September 2019: Riots in South Africa have spilled over into Nigeria, where people have responded by attacking South African-owned shops. The South African embassy in Nigeria has been closed due to threats. If you are traveling to Nigeria, here are a few tips on what to do if you are traveling in a country experiencing civil unrest.
The political and economic instability of Nigeria opens the doors for a cornucopia of crime, from basic thievery and pick pocketing to armed robberies, muggings, abductions, and car-jackings. Robbery and kidnapping is most prevelant in the southern part of the country, while terrorist threats tend to be concentrated in the north.
If you are visiting Nigeria against the advice of your local government advisory – many have listed Nigeria as "reconsider your need to travel" – here's what you need to know about crime and scams.
In terms of petty crime, thieves usually take advantage of tourists carrying the large amount of cash needed in this economy. Those who use plastic are also targets for thieves, however, as there is a high amount of credit card fraud throughout Nigeria, which is part of the reason most businesses do not take this form of payment.
Online money scams and fake Nigerian marriages are other criminal activities often directed at foreign travelers. Many of these crimes are initiated via email, and any suspicious messages should be reported to authorities. Fake ebony is also a highly pedaled souvenir item in Nigeria.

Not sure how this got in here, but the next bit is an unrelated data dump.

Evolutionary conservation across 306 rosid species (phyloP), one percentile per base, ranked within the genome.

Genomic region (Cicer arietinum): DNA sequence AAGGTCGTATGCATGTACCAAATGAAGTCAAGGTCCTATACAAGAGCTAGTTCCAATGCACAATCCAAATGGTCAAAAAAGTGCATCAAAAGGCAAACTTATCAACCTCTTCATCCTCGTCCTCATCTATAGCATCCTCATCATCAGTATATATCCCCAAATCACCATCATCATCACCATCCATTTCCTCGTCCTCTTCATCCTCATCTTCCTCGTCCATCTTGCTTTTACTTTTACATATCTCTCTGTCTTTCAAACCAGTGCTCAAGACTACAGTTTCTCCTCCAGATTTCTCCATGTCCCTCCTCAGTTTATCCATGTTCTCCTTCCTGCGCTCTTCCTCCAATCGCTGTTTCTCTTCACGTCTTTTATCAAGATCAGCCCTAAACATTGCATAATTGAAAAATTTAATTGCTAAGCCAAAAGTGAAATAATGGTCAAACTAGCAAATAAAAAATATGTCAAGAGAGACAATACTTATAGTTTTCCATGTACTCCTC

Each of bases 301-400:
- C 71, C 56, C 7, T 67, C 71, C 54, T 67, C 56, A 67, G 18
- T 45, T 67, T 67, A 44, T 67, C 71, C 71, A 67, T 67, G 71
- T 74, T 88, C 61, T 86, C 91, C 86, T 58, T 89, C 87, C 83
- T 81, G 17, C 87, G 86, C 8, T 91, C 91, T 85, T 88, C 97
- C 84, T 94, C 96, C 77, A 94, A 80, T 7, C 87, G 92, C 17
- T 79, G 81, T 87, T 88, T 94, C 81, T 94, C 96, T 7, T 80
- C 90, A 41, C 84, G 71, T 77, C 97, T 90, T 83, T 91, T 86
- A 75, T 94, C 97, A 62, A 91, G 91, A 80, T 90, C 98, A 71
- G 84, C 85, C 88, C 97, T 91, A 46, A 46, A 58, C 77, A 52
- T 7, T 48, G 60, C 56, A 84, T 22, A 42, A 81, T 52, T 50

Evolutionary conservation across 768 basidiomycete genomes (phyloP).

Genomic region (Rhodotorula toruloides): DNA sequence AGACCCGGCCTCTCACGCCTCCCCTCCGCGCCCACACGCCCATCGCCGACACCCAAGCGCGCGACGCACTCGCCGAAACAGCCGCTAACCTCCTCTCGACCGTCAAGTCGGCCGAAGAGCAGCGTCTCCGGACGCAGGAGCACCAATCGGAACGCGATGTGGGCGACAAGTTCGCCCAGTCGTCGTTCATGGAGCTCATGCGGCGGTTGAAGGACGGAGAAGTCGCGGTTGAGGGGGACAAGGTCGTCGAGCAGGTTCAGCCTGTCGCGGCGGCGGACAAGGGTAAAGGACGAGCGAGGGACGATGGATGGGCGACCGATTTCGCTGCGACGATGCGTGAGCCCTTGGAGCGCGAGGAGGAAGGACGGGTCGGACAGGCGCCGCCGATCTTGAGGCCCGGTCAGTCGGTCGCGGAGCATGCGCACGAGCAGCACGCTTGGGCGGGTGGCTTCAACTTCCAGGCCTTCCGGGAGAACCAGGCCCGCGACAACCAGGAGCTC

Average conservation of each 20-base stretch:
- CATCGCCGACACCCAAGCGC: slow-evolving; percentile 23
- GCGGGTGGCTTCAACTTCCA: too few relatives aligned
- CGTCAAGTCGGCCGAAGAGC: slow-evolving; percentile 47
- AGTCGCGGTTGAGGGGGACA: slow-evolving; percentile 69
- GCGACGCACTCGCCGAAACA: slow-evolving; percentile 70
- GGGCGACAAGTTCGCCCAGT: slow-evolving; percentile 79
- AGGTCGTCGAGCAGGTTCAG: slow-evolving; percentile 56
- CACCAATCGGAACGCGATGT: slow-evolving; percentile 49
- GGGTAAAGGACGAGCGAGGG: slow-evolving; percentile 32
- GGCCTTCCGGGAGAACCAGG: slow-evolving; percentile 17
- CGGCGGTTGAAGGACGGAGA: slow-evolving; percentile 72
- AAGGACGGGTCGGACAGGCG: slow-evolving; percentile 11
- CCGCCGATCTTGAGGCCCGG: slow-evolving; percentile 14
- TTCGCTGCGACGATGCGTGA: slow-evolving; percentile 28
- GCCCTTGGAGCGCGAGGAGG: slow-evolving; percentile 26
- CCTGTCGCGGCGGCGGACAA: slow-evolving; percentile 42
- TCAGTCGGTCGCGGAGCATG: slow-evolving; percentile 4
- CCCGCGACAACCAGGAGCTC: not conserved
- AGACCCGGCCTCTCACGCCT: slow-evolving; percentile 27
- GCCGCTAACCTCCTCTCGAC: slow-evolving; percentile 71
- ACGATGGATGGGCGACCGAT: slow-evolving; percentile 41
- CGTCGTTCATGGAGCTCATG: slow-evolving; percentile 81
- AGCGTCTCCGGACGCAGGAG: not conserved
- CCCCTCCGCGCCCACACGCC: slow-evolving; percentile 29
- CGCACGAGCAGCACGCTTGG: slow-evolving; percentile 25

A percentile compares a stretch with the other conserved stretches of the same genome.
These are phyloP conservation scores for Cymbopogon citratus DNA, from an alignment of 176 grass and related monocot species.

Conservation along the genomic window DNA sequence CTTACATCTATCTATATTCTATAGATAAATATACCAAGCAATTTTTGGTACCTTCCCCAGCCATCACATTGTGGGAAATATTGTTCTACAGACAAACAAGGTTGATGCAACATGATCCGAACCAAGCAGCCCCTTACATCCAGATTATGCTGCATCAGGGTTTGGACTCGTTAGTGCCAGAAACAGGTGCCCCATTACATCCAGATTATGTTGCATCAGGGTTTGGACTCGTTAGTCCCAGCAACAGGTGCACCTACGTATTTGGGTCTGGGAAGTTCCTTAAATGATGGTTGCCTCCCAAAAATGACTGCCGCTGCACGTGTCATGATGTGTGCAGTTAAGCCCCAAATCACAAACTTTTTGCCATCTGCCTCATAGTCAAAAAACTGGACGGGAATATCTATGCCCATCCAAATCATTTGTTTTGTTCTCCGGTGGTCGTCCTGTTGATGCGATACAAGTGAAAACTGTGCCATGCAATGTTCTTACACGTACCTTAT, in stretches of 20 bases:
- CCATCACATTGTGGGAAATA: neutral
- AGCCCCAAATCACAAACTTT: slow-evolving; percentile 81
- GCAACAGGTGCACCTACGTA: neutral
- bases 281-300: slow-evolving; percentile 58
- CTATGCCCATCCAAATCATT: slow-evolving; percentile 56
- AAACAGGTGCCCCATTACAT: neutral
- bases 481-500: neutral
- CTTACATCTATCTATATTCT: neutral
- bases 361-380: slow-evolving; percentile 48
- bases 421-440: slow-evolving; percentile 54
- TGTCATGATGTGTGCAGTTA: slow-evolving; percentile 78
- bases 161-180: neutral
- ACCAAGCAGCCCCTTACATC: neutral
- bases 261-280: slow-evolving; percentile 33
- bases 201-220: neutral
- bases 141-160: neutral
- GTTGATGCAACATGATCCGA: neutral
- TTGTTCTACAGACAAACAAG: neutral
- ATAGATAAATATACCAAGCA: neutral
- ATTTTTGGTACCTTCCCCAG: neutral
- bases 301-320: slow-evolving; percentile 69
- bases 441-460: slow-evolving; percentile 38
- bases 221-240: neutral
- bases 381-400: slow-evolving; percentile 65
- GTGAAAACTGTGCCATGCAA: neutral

Shady characters often roam the airport looking for a gullible person to defraud or rob. Reports suggest these rogues often pose as taxi drivers.
While at the airport be aware that some customs officials might not be on the right side of the law. If you think something feels suspicious, that could be the case. Try to seek help from management if you are unsure.
Home invasions by armed robbers are a problem in certain parts of the country. This should not affect you as a traveler unless you are staying with family or friends in such a residence. If you are, be aware that criminals have been known to follow those who arrive at residences and compounds and subdue guards. These thieves are not afraid of high walls either and will scale them to get into the residence. Those who live or stay on the water in Lagos are also at the mercy of armed bandits who may try to gain access to compounds by boat.
In terms of more serious crime, Lagos is named as a high-risk area, as attacks can happen suddenly and include crimes on the street and in cars. As in many areas of the world, nighttime can pose the greatest risks to locals and tourists alike, and most attacks happen after 10pm.
The states of Anambra – especially the Enugu-Awka-Onitsha expressway – Kogi, Abia, and Edo are hotspots for robberies and kidnappings. During these robberies, it is best for victims to immediately give in to the criminals’ demands to avoid injury. Road travel should also be limited in these areas, especially outside cities. Anyone who needs to travel in these locations should do so in convoy during the day.
There have been recent reports of heightened threats around international hotels in Abuja. Travelers should be extra vigilant in these areas.
Both the British and US governments caution against travel to Borno and Yobe states and northern Adamawa state due to a high risk of terror attacks.
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Some of the local laws and customs in Nigeria focus on its heavy Muslim population. It boasts the largest number of practitioners in sub-Saharan Africa, and much scrutiny will be given to revealing clothes and overt sexual behaviour.